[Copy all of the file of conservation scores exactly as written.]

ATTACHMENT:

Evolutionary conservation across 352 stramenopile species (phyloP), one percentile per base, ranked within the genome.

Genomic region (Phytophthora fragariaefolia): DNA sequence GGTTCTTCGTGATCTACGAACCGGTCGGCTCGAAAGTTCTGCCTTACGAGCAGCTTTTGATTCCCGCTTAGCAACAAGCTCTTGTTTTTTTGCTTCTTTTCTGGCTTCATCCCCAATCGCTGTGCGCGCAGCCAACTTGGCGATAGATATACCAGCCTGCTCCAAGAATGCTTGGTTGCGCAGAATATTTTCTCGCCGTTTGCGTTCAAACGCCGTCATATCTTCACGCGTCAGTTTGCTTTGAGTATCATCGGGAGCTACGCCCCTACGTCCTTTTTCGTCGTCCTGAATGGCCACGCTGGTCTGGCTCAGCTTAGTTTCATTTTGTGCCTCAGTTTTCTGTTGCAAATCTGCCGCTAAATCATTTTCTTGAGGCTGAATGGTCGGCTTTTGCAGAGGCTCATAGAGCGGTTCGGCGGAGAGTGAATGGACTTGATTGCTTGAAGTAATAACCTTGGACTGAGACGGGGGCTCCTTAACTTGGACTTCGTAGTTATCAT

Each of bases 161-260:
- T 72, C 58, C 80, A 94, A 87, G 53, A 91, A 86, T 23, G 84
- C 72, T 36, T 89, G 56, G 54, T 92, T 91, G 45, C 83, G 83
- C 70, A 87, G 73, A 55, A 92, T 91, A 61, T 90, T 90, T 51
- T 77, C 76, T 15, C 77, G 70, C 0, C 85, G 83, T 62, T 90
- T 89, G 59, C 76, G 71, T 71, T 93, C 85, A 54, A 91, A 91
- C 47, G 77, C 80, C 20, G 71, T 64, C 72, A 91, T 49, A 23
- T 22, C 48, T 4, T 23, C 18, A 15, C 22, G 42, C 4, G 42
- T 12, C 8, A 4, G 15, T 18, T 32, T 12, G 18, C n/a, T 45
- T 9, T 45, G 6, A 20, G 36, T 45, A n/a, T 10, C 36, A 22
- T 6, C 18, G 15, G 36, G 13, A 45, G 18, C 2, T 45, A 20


Evolutionary conservation across 352 stramenopile species (phyloP), one percentile per base, ranked within the genome.

Genomic region (Phytophthora fragariaefolia): DNA sequence GGTTCTTCGTGATCTACGAACCGGTCGGCTCGAAAGTTCTGCCTTACGAGCAGCTTTTGATTCCCGCTTAGCAACAAGCTCTTGTTTTTTTGCTTCTTTTCTGGCTTCATCCCCAATCGCTGTGCGCGCAGCCAACTTGGCGATAGATATACCAGCCTGCTCCAAGAATGCTTGGTTGCGCAGAATATTTTCTCGCCGTTTGCGTTCAAACGCCGTCATATCTTCACGCGTCAGTTTGCTTTGAGTATCATCGGGAGCTACGCCCCTACGTCCTTTTTCGTCGTCCTGAATGGCCACGCTGGTCTGGCTCAGCTTAGTTTCATTTTGTGCCTCAGTTTTCTGTTGCAAATCTGCCGCTAAATCATTTTCTTGAGGCTGAATGGTCGGCTTTTGCAGAGGCTCATAGAGCGGTTCGGCGGAGAGTGAATGGACTTGATTGCTTGAAGTAATAACCTTGGACTGAGACGGGGGCTCCTTAACTTGGACTTCGTAGTTATCAT

Each of bases 161-260:
- T 72, C 58, C 80, A 94, A 87, G 53, A 91, A 86, T 23, G 84
- C 72, T 36, T 89, G 56, G 54, T 92, T 91, G 45, C 83, G 83
- C 70, A 87, G 73, A 55, A 92, T 91, A 61, T 90, T 90, T 51
- T 77, C 76, T 15, C 77, G 70, C 0, C 85, G 83, T 62, T 90
- T 89, G 59, C 76, G 71, T 71, T 93, C 85, A 54, A 91, A 91
- C 47, G 77, C 80, C 20, G 71, T 64, C 72, A 91, T 49, A 23
- T 22, C 48, T 4, T 23, C 18, A 15, C 22, G 42, C 4, G 42
- T 12, C 8, A 4, G 15, T 18, T 32, T 12, G 18, C n/a, T 45
- T 9, T 45, G 6, A 20, G 36, T 45, A n/a, T 10, C 36, A 22
- T 6, C 18, G 15, G 36, G 13, A 45, G 18, C 2, T 45, A 20